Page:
Irish Examiner Sports Column 8 January 2009

January 12, 2009

Bringing sex and spice to
the sliotar
and splice

JASMINE gasped as she saw the centre-
forward soar above his opponents on the 65-metre line. Her heart fluttered like a little bird’s might if it was being chased by an enormous dog as the faraway player landed with the sliotar, turned and struck it high and true over the crossbar.

“Who … who …”

She could barely speak, and when the centre-forward took off his helmet to reveal blue-black curls and penetrating blue eyes, she thought she was going to swoon, right there in the Old Stand in Semple Stadium just at the Kelly’s of Fantane sign —

Stop interrupting. You are coming
between this column and its new meal ticket, the as-yet-untapped potential of Irish sport as a backdrop to
commercial bonkbuster books.

We are deadly serious.

Our venture into the world of tall, dark and handsome heroes and even taller, darker and, er, more beautiful heroines comes hard on the heels of this week’s announcement that Mills and Boon are specifically focusing on rugby as a backdrop for a new series of their romantic novels.

“Our mission statement is to do for rugby what Jilly Cooper did for polo — to give it an air of sexiness and glitz and glamour,” series editor Jenny Hutton was quoted as saying during the week.

The company’s sales and marketing director, Clare Somerville, added: “You don’t have to like rugby to like the books.

“They have all the elements of a quintessential Mills & Boon romance: jet-set locations, hunky alpha-male heroes and hot sex, but in a rugby context.”

Information on the rules of rugby, along with tips on what to wear at matches, will also be included in the books.

In and of itself, this might solve a lot of sartorial disasters one sees on the terraces of sportsgrounds
everywhere, but that’s only a minor detail.

Not to be confused with the major detail: as Ingrid Bergman said in Casablanca: “Are those the German guns or my heart pounding?”

The wind picked out Tremenda’s delicate curls as it wound its way from one end of Turner’s Cross to the other, flapping flags, flattening grass, and bringing a flush to Baron Dynami’s cruel but irresistible jawline.

“Damn you,” he said to himself, unable to concentrate on the throw-in as one of Tremenda’s dimples winked at him, “How am I going to creel that Sligo Rovers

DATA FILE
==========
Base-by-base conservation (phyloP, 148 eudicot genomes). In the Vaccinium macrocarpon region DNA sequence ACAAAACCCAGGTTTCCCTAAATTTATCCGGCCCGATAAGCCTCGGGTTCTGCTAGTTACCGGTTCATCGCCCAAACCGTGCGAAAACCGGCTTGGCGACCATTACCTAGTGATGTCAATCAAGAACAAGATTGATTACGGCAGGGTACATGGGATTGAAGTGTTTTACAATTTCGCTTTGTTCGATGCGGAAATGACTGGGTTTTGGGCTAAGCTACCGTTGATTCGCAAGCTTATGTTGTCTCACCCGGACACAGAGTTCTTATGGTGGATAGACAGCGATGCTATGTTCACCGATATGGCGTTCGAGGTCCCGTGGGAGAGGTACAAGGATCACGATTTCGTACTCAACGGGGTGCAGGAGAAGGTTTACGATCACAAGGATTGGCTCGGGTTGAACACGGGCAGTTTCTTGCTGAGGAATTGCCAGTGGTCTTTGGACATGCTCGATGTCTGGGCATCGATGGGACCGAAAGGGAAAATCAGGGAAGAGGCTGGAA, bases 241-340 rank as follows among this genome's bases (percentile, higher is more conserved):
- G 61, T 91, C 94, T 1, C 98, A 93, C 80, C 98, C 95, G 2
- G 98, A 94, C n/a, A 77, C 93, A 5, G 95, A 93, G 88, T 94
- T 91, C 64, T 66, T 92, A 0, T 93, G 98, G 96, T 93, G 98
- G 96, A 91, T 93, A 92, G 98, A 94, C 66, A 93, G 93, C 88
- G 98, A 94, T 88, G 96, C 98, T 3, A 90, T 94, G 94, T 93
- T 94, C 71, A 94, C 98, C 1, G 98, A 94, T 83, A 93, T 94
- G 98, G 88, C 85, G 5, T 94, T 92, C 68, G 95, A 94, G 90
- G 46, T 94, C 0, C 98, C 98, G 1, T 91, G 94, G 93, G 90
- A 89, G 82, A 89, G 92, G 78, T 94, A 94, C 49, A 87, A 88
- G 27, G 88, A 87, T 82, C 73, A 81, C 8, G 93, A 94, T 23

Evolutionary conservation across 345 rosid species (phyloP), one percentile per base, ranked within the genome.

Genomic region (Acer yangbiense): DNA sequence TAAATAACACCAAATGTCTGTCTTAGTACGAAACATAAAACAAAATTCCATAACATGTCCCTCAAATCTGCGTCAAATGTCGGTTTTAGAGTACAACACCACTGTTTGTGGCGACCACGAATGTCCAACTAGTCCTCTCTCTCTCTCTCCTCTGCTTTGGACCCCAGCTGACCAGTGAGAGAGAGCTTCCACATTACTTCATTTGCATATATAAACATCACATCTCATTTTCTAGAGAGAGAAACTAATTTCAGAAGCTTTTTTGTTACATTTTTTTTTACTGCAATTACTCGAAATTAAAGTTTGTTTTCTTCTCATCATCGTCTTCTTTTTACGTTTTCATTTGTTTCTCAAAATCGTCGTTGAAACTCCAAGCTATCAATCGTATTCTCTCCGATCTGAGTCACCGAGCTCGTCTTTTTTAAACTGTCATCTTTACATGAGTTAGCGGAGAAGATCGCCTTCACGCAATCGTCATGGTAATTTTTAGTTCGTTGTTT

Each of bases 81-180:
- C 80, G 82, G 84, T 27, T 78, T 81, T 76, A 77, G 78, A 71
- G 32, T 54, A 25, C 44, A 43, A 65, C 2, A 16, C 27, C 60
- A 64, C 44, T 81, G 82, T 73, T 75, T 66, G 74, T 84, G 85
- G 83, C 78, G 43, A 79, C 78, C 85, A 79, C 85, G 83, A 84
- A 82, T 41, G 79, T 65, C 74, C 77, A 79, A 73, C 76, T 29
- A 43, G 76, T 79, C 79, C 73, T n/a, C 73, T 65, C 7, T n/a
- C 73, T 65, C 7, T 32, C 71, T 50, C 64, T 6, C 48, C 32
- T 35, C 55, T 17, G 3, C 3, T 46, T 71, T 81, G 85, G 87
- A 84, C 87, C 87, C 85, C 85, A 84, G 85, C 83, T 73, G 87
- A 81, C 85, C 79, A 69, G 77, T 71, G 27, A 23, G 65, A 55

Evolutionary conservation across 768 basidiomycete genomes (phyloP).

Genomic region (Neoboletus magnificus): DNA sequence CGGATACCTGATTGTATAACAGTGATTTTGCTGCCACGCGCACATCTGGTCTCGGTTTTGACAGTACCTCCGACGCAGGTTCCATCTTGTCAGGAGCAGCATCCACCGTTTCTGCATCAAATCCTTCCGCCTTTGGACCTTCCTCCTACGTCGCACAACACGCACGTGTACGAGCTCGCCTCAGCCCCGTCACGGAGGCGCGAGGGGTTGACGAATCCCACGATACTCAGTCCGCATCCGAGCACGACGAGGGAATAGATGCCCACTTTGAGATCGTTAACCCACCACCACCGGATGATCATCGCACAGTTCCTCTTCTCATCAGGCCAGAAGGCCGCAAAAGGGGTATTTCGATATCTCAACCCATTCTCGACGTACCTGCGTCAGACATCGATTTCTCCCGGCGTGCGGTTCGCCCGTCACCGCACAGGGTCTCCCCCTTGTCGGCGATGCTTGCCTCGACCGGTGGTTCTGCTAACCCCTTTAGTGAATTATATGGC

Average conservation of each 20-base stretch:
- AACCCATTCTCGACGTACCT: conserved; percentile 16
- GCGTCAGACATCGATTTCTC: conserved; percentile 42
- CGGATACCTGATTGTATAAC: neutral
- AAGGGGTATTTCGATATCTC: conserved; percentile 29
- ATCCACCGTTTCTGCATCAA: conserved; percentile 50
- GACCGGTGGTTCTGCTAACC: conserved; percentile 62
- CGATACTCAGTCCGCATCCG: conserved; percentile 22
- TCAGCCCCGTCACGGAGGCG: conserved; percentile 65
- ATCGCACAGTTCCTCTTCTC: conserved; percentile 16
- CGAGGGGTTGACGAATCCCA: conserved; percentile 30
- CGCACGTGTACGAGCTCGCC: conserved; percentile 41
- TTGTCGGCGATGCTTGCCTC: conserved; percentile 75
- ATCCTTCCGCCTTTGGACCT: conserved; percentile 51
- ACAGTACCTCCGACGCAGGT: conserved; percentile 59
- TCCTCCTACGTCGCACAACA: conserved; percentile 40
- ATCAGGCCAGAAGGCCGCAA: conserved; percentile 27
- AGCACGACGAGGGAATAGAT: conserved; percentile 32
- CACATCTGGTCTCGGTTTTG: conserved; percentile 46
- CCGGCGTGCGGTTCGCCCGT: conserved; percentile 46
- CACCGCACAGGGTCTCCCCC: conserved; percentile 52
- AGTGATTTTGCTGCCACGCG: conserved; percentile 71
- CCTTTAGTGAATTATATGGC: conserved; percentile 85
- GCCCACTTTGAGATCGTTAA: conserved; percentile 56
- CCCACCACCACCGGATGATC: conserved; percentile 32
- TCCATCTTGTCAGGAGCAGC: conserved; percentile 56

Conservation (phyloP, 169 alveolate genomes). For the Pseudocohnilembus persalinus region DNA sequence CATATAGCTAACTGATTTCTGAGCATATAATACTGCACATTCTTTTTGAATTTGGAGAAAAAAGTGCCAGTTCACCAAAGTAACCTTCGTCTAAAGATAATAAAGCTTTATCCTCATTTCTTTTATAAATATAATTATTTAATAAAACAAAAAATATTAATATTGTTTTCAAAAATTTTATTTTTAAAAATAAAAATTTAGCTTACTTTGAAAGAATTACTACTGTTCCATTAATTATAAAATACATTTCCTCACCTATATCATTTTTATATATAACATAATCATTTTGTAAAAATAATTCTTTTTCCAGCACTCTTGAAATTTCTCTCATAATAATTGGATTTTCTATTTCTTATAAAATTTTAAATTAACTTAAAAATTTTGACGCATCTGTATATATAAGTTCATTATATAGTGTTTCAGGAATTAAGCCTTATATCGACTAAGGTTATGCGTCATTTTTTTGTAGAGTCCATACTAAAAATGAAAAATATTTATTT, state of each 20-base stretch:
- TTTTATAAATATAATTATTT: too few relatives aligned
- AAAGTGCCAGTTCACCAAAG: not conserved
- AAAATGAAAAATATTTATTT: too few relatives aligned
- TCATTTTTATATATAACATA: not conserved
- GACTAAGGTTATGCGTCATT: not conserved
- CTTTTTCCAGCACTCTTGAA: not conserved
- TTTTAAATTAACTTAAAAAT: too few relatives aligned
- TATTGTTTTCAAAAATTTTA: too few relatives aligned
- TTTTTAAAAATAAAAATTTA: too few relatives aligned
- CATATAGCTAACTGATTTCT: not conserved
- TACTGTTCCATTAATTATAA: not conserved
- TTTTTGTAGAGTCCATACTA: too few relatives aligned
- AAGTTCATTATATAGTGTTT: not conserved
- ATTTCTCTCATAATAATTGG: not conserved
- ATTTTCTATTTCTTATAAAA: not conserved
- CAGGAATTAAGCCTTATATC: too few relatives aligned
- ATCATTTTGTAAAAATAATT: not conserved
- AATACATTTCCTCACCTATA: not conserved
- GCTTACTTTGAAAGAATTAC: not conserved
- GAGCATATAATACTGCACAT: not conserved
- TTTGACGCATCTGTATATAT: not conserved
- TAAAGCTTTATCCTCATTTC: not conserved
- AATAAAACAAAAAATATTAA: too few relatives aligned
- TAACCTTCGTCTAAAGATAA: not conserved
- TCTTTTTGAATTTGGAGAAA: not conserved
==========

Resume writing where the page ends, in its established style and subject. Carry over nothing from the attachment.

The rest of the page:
centre-forward when I must have that
imperious swan sitting level with the 18-yard-line at the old Shed End?”

The good people of Mills and Boon are, of course, taking on the master, or the mistress, in trying to emulate Jilly Cooper when it comes to mixing sport with an air of sexiness and

Having visited many a post-match dressing room, this column can
confirm that the air of Head and Shoulders Damage Rescue or Lynx Shower Snake Peel are far more
common fragrances when it comes to elite and not-so-elite sport.

Fear not, however.

As everybody knows, packaging is everything, and Mills and Boon launch their series with The Prince’s Waitress Wife — in which one love scene takes place in the president’s suite at Twickenham — on February 1, just before the start of the Six

A forthcoming book — The
Ruthless Billionaire’s Virgin — the heroine sings the national anthem, suffering a “wardrobe malfunction” from which she is saved by the chivalrous hero.

With titles like that, The Passion of the Third Midfielder, or Steamy Nights on the Drift Defence are
surely just around the corner (back). Or just around the corner if we could only be left back to our compositions. Now, back to our story!

Stonechest, the brawny yet oddly
sensitive and poetry-quoting prop, gulped back his whiskey to cool his raging nerves. Why, after facing down Il Gropa, the
Italian axe-murderer/full-back and
Carnivoreux, the child-eating number eight from Toulouse, was this slip of a girl causing him to lose his concentration?

He cast his mind back once more to the scene: the thunder and lightning at Tom Clifford Park, her unforgettable cheekbones, that blessedly brief gouging incident on the opposition 22 …

Hold everything. Back up the truck. There’s no such thing as a “slip of a girl” in this genre, but a “mere slip of a girl”; that’s better.

I think we’re onto something.



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